“I’m gonna look at all of it to make sure it never happens again,” the senator said. “I want to make sure we have FISA laws that can detect when somebody is giving the court a bunch of garbage.

“I wanna make sure we have rules that you just can’t open up a counterintelligence investigation on a presidential candidate without having a good reason.”

Graham added that that FISA court is important “because the people are out to get us,” but “if you can take the law into your own hands for political purposes, it is not good for democracy.”

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During the same appearance, Graham also fired back at the New Yorker magazine over its portrayal of him – together with Barr and Senate Majority leader Mitch McConnell – as someone shining the shoes of Trump.

“If I’m helping the president it is good for the country, because I think I got something to offer to him,” Graham said.

“He is doing a really good job. If you want a strong military you got one. If you want a humming economy you got one. If you want to take on the enemy differently than Obama did – that’s exactly what we are doing.”

Source: Fox News Politics

Former ICE acting director Tom Homan slammed Democratic Rep. Lauren Underwood for her “disgusting’ statement that the deaths of children in custody at the border was an “intentional” policy decision.

“It’s a disgusting comment,” Homan told “Fox and Friends” on Friday morning in response to Underwood’s remark during a House Homeland Security Committee hearing on Wednesday, which prompted the committee to vote to expunge her comments from the record.

“At this point, with five kids that have died, 5,000 separated from their families, I feel like, and the evidence is really clear, this is intentional,” Underwood said. “It’s a policy choice being made on purpose by this administration, and it’s cruel and inhumane.”

“At this point, with five kids that have died, 5,000 separated from their families, I feel like, and the evidence is really clear, this is intentional,” Underwood said. “It’s a policy choice being made on purpose by this administration, and it’s cruel and inhumane.”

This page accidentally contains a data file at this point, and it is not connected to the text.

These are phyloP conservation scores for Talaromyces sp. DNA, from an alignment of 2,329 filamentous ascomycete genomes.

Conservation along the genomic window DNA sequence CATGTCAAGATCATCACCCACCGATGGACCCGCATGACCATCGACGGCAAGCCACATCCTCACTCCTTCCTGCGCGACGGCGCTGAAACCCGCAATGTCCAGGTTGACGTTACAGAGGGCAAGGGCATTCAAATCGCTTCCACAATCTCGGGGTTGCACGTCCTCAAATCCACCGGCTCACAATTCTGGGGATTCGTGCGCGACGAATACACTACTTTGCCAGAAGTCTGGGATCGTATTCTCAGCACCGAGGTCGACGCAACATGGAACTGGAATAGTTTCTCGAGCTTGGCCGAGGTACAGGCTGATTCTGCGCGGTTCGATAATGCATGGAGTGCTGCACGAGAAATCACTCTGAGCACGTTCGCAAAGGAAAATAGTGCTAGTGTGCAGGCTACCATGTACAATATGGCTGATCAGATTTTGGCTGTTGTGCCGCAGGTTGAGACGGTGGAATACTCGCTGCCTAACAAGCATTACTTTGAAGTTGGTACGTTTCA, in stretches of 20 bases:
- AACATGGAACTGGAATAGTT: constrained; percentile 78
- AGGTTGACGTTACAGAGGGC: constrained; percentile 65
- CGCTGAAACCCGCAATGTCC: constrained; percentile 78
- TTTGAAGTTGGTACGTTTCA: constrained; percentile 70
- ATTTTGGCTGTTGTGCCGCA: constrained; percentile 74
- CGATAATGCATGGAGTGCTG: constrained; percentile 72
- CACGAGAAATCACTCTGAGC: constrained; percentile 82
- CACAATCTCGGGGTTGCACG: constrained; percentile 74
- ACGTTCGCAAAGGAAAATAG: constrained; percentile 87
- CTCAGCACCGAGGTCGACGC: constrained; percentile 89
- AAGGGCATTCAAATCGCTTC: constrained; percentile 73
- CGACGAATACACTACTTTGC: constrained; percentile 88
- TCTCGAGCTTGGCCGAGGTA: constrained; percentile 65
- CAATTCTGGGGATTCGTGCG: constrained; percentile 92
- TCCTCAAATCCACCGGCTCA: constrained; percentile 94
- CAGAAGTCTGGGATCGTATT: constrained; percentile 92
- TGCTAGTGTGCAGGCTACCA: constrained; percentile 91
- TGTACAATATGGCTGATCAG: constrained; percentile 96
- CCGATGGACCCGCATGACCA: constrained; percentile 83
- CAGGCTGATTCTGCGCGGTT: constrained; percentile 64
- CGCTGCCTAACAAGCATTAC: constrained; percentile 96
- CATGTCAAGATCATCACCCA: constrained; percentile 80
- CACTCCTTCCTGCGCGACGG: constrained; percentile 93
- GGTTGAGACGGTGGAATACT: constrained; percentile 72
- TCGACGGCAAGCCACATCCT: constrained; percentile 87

— Democratic Rep. Lauren Underwood

DEM REBUKED AFTER CALLING CHILD DEATHS ‘INTENTIONAL’ IN FIERY EXCHANGE WITH DHS BOSS

Homan said the Illinois Democrat’s comments were disrespectful to the people of the Border Patrol and ignores the vital and good work the agency does.

“The men and women of border patrol, they didn’t talk about the 4,000 lives they saved last year. They have saved over 4,000 people that were in medical distress when they found them,” he said.

They have saved over 4,000 people that were in medical distress when they found them.”

— Tom Homan

“These men and women of the Border Patrol, they are fathers and mothers and sons and daughters, too. They don’t leave their love for life at the station when they start the shift. They do everything they can to protect these people, so to dishonor them in this way insulting.”

Homan went on to point out that what Underwood’s comments didn’t mention – the Democrats’ failure to address immigration and instead create incentives for migrants to make dangerous illegal crossings into the U.S.

ICE AGAIN SEEKS DETENTION OF MARYLAND TEENS ACCUSED IN MURDER OF 14-YEAR-OLD GIRL

“What she didn’t mention, let’s pull the curtain back on this, when [Fiscal Year 2019] appropriations bill was signed, that committee came together after the government shut down to come up with the budget,” he said, accusing Democrats of failing to take action against parents who use “smuggler organizations” to bring their children into the U.S.

“So she and her party leaders look in the mirror because of their intentional actions they opened the groundswell and now [Unaccompanied Alien Children] are at an all-time high like I said they would be. It was their actions that caused the UACs to come to begin,” he said.

Committee Chairman Bennie Thompson, D-Miss., first allowed Underwood’s words to remain on the record, stating that “the language is appropriate and that it should not be taken down.”

The decision eventually led to a vote over whether to take down Underwood’s words from the record. After a 9-7 vote, Underwood’s words were taken down.

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Underwood later took to Twitter to comment on what happened: “For over a year, it’s been clear that policies at the border have harmed the physical and mental health of migrant children.”

“I believe, at this point, failure to change these broken policies based on that knowledge is intentional and unacceptable,” she added.